His statement came after Senator Miriam Defensor Santiago said disgruntled quarters have begun to plot a coup d'etat against Aquino.
Several leaders of Christian groups, including the Catholic Church, meanwhile called on Aquino to resign. (READ: Cardinal Vidal: Aquino accountable for Mamasapano)
Villegas said: “We would do well to join in the debate spiritedly, to be zealous in ferreting out the facts, and to be unyielding in demanding accountability. But it is also our moral duty to be law-abiding citizens, animated at all times by the Gospel that insists that we love even those who we may find difficult to love!”
Surrender culprits, MILF urged
Villegas challenged Muslim rebels, on the other hand, to surrender the culprits in the death of 44 SAF members.
He also said the Moro Islamic Liberation Front (MILF) should return the arms and ammunition it captured from the slain SAF in Mamasapano on January 25.
“The MILF must surrender the culprits – those who cut down the SAF 44 in the prime of their youth – and must not interfere with their prosecution and their trial. The video clip that went viral showing the merciless execution of SAF men who were wounded and helpless cannot and must not be shrugged off,” Villegas said.
On the bishops' call for the MILF to return the cops' firearms, he said, “Justice and peace demand restitution of what one has wrongfully taken.”
He made this call as both the Philippine government and the MILF investigate the incident in Mamasapano, a town in the southern Philippine island group of Mindanao. (READ: Mamasapano: Sleepy town roused by SAF-MILF clash)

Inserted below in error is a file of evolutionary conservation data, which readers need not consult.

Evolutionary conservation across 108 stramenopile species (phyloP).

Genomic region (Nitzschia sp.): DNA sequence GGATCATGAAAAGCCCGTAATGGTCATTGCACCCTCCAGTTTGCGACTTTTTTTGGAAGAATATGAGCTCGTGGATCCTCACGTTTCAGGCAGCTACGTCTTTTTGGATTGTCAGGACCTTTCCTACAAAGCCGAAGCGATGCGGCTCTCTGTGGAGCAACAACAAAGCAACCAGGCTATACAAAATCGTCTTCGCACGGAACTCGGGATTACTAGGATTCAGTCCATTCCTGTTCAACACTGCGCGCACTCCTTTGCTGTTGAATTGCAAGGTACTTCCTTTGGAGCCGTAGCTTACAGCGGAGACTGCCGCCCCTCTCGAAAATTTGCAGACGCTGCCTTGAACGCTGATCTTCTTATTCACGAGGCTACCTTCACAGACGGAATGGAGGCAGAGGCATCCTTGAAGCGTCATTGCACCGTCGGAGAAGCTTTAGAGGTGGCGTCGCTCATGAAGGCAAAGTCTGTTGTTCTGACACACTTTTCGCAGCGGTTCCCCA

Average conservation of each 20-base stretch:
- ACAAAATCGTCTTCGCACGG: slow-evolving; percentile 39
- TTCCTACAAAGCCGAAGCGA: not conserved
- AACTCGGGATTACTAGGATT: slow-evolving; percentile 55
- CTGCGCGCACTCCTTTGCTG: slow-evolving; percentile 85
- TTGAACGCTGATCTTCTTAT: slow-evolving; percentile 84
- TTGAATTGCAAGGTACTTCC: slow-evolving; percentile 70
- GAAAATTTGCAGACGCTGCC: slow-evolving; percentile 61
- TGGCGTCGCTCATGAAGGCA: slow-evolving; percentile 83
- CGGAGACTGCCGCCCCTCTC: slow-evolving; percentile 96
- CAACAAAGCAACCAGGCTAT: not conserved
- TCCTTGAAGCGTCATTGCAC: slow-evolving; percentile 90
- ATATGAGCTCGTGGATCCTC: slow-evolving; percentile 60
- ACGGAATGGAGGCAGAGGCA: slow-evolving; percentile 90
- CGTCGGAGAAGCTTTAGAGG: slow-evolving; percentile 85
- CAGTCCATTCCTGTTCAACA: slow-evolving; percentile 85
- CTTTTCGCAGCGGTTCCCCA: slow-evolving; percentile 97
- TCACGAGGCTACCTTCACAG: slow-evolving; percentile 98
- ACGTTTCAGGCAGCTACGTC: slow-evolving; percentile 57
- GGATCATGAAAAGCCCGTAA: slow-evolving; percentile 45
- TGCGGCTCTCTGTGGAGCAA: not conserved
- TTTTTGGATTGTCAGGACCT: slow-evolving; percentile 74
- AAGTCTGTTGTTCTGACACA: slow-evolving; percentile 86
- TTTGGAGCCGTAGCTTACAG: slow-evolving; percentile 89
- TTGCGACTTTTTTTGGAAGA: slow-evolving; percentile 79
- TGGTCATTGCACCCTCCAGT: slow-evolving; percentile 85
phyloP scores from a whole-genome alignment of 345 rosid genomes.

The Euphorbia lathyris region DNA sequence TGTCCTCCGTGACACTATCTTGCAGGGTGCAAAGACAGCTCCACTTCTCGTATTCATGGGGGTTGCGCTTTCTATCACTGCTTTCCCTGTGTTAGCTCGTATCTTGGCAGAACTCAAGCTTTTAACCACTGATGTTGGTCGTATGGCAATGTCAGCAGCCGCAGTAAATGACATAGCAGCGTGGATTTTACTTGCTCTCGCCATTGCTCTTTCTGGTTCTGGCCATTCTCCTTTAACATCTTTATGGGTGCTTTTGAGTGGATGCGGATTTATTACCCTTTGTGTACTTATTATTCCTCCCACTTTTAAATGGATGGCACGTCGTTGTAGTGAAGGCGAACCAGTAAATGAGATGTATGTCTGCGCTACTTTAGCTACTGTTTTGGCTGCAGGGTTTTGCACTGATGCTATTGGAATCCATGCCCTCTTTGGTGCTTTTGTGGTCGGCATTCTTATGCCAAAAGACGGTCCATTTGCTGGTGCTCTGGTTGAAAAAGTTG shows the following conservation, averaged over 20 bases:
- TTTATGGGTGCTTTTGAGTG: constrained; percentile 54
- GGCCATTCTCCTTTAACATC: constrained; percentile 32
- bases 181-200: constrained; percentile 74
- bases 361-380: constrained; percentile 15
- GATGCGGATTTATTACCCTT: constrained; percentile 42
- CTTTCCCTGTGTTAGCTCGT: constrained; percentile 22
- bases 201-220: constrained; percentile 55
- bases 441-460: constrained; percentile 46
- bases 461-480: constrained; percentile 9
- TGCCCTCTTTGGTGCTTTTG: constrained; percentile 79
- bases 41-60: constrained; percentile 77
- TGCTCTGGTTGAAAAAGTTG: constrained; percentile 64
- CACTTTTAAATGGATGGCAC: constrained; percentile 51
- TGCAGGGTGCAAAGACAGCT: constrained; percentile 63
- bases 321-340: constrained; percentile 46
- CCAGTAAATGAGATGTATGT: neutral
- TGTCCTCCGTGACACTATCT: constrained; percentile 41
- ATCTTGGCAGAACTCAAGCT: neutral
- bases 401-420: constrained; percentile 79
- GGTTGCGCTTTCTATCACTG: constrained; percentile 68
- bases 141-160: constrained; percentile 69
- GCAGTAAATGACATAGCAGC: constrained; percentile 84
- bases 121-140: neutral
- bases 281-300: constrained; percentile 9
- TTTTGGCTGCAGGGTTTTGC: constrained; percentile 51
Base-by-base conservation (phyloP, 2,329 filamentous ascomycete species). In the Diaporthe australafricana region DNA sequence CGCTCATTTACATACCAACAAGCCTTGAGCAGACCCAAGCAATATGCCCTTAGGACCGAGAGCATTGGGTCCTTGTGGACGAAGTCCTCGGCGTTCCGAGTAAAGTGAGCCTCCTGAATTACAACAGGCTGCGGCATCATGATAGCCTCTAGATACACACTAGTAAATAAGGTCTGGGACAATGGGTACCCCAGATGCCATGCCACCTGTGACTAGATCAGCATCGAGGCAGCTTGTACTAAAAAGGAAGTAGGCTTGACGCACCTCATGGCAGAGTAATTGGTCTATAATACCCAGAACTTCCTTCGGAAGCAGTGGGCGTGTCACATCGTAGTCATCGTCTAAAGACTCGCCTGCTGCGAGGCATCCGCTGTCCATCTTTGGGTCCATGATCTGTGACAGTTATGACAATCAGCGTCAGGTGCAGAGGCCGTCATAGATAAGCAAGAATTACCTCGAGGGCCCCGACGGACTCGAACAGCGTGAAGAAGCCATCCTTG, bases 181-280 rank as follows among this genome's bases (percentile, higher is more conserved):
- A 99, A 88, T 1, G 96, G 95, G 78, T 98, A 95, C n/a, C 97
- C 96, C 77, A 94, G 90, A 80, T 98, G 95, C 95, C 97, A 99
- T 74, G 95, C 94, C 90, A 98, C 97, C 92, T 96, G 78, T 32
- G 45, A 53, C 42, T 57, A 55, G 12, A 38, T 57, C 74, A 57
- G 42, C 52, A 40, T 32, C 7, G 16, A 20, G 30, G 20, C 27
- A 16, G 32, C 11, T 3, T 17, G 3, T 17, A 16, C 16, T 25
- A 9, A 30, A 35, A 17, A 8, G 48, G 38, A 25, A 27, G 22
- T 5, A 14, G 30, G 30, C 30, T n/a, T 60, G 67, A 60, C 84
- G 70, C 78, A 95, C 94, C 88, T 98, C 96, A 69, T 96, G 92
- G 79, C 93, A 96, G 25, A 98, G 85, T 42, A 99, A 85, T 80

The MILF vowed on Tuesday, February 10, “to return the firearms and other retrievable personal items in deference to the peace process.”
The MILF is engaged in a peace process with the Philippine government to end a 4-decade-old Muslim secessionist movement in Mindanao.
'Sincerity on both sides'
The bloodbath in Mamasapano, however, led critics to question the MILF's sincerity in the peace process.
The incident, for one, stalled a landmark in the peace process – the proposed Bangsamoro Basic Law (BBL), which aims to create an autonomous Muslim region more powerful than the one in place.
Villegas said: “There has to be sincerity on both sides – on the side of government forces and agents, and on the side of the Moro Islamic Liberation Front. Hostilities must cease while legal processes must be observed.”
He added the CBCP is ready to assist the Philippine government in pursuing peace in Mindanao.
“We hold it to be morally obligatory for the government and for the restive segments of Philippine society to search for the paths of peace,” Villegas said.
“If anything at all, Mamasapano should instill in all, especially in our legislators, a sense of circumspection in respect to examining the first draft Bangsamoro Basic Law. Let the document be assiduously studied, fully debated, and exhaustively examined,” he added.
A member of the CBCP, Cotabato Archbishop Orlando Cardinal Quevedo, earlier told MindaNews that junking the BBL will lead to a “total disaster.” To dispel “biases and prejudices” against Muslims, he also advised Christians to “look at the history of Mindanao” before Christianity arrived in the Philippines. – Rappler.com
Paterno R. Esmaquel II is a senior reporter leading Rappler’s coverage of religion and foreign affairs. He finished MA Journalism in Ateneo and MSc Asian Studies (Religions in Plural Societies) at RSIS, Singapore. For story ideas or feedback, email him at email@example.com.